How popular is the baby name Francesca in the United States right now? How popular was it historically? Find out using the graph below! Plus, check out all the blog posts that mention the name Francesca.
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The Italian name Gia is a pet form of Gianna, which itself is a contracted form of Giovanna (akin to Joanna). But Gia as a standalone name was very rare in the U.S. until the late 1950s, when usage increased enough for the name to debut in the SSA’s (publicly available) data:
1960: 41 baby girls named Gia
1959: 51 baby girls named Gia
1958: 43 baby girls named Gia
1957: 18 baby girls named Gia [debut]
What gave it a boost? The first famous Gia in America, actress Gia Scala, whose career took off in the late 1950s.
Her “real” name is hard to pin down. She was born in England with the name Josephine Scoglio. But…she spent her childhood in Italy, and when she applied for U.S. citizenship in 1957, she said her legal name was Giovanna Scoglio.
In any case, she started going by Gia not long after she moved to the U.S. (in the early 1950s), and Universal Studios gave her the stage name “Gia Scala” at the start of her film career.
Since then, several other famous Gias have also influenced the charts…
Fashion model Gia Marie Carangi was at the peak of her fame in the late ’70s and early ’80s. It doesn’t look like her modeling career had any impact on the baby name Gia, but when the TV movie Gia starring Angelina Jolie came out in 1998, usage of the name more than tripled, and the compound name Giamarie debuted.
Usage more than doubled from 2009 to 2011 (when Gia peaked in the national rankings at 300th place) thanks to two people: reality TV contestant Gia Allamand, who appeared on both The Bachelor and Bachelor Pad in 2010, and celebrity baby Gia Francesca, born to Mario Lopez and his wife in September of 2010.
“142” boy names: Huntington, Konstantine, Naetochukwu, Iyanuoluwa, Marquavius
7 via 151
The following baby names add up to 151, which reduces to seven (1+5+1=7).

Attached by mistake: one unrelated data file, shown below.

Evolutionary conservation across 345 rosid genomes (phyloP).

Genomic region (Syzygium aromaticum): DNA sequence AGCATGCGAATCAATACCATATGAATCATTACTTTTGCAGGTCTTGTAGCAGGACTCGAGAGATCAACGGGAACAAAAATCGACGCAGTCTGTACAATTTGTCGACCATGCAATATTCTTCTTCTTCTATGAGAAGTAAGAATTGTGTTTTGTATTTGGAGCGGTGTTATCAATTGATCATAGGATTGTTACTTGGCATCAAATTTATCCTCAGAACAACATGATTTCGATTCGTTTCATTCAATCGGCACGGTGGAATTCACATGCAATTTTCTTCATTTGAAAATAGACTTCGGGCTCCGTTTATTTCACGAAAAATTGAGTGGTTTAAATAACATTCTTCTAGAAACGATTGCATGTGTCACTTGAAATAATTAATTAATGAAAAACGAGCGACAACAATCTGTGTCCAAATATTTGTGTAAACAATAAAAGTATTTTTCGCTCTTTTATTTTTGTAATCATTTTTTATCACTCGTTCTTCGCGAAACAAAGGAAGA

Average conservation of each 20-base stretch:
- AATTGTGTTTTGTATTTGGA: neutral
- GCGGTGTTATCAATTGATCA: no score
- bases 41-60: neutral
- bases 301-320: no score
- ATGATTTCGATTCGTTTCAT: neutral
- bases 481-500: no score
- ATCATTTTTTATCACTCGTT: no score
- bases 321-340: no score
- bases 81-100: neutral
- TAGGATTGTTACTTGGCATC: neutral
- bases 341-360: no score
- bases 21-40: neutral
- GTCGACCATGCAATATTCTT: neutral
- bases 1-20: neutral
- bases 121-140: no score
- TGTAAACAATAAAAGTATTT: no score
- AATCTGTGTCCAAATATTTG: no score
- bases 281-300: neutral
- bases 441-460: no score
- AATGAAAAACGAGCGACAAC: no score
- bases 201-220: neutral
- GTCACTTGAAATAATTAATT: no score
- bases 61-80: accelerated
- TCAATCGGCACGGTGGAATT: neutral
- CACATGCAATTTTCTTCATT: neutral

“151” girl names: Montserrath, Victorious
7 via 160
The boy name Arinzechukwu adds up to 160, which reduces to seven (1+6+0=7).
7 via 169
The boy name Somtochukwu adds up to 169, which reduces to seven (1+6+9=16; 1+6=7).
What Does “7” Mean?
First, we’ll look at the significance assigned to “7” by two different numerological sources. Second, and more importantly, ask yourself if “7” or any of the intermediate numbers above have any special significance to you.
“7” (the heptad) according to the Pythagoreans: …
“Since everything comes together and is distinguished by coincidence and in a critical manner at the place of the hebdomad [group of seven], they called it ‘critical time’ and ‘Chance,’ and custom has entrenched the habit of saying ‘critical time and Chance’ together.”
“Many things, both in the heavens of the universe and on the Earth – celestial bodies and creatures and plants – are in fact brought to completion by it. And that is why it is called ‘Chance,’ because it accompanies everything which happens, and ‘critical time,’ because it has gained the most critical position and nature.”
“It is also called ‘that which brings completion,’ for seven-month children are viable.”
“Everything is fond of sevens.”
“It is called ‘forager’ because its structure has been collected and gathered together in a manner resembling unity, since it is altogether indissoluble, except into something which has the same denominator as itself”
“7” according to Edgar Cayce:
“Seven is the spiritual number” (reading 261-15).
“As does seven signify the spiritual forces, as are seen in all the ritualistic orders of any nature” (reading 5751-1).
Does “7” — or do any of the other numbers above (e.g., 25, 43, 88, 151) — have any special significance to you?
Think about your own preferences and personal experiences: lucky numbers, birth dates, music, sports, and so on. Maybe you like how “88” reminds you of piano keys, for example.
Also think about associations you may have picked up from your culture, your religion, or society in general.
If you have any interesting insights about the number 7, or any of the other numbers above, please leave a comment!
Source: Theologumena Arithmeticae, attributed to Iamblichus (c.250-c.330).
Three recent name stories featuring rescued babies:
Pingan: In March of 2014, a woman in labor and her husband were traveling to the hospital in Fujian, China, when their motorbike was hit by a truck. The couple did not survive, but their baby boy did. He has since been named Pingan, which means “safe and sound” in Chinese.
Jeremy: In April of 2015, Australian paramedics Jeremy Lawrance and Alex May saved the life of a baby boy who “emerged blue with the umbilical cord wrapped around his neck.” The baby’s parents named him Jeremy Alex, in honor of paramedics.
Francesca Marina: In May of 2015, the Italian navy (Marina Militare) rescued thousands of migrants in the Mediterranean. One of those migrants was a pregnant Nigerian woman who ended up giving birth aboard a navy vessel. The baby girl was named Francesca Marina — Francesca after Francis of Assisi, Marina in honor of the navy. “To her mother, she is simply called Gift.”